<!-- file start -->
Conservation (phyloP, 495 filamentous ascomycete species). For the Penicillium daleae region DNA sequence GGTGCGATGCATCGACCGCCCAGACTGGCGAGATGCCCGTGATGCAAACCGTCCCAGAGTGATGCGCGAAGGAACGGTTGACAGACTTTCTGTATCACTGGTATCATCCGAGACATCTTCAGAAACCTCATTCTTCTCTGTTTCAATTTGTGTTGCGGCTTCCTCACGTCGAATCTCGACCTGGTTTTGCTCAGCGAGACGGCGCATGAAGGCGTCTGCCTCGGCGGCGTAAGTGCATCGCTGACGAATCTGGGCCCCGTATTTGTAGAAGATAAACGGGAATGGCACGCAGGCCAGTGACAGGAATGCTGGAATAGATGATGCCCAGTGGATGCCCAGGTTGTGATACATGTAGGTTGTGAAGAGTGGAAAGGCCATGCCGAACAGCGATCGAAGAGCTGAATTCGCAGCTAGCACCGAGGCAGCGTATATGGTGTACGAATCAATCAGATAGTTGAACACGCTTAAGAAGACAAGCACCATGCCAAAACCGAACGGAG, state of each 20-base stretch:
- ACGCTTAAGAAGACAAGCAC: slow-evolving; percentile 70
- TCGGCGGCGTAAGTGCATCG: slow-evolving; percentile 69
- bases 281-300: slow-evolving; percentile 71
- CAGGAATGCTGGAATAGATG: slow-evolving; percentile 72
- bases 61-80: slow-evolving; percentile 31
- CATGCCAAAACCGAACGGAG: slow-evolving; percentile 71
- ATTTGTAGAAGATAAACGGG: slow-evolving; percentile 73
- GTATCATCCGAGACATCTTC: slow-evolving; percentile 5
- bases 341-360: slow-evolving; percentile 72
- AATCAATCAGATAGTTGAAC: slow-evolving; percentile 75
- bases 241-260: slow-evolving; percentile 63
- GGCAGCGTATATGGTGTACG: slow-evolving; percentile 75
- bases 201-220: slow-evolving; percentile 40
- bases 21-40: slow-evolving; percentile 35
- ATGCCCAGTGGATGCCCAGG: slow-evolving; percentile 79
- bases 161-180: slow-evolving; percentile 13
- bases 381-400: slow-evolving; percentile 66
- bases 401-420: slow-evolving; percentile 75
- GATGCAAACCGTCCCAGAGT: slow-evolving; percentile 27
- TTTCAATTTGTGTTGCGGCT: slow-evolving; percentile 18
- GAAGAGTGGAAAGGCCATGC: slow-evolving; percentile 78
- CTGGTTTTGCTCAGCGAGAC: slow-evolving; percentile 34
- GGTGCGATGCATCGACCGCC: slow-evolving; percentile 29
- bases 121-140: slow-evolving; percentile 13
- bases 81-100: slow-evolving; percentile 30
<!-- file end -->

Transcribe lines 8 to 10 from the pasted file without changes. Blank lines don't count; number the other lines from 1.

- ATTTGTAGAAGATAAACGGG: slow-evolving; percentile 73
- GTATCATCCGAGACATCTTC: slow-evolving; percentile 5
- bases 341-360: slow-evolving; percentile 72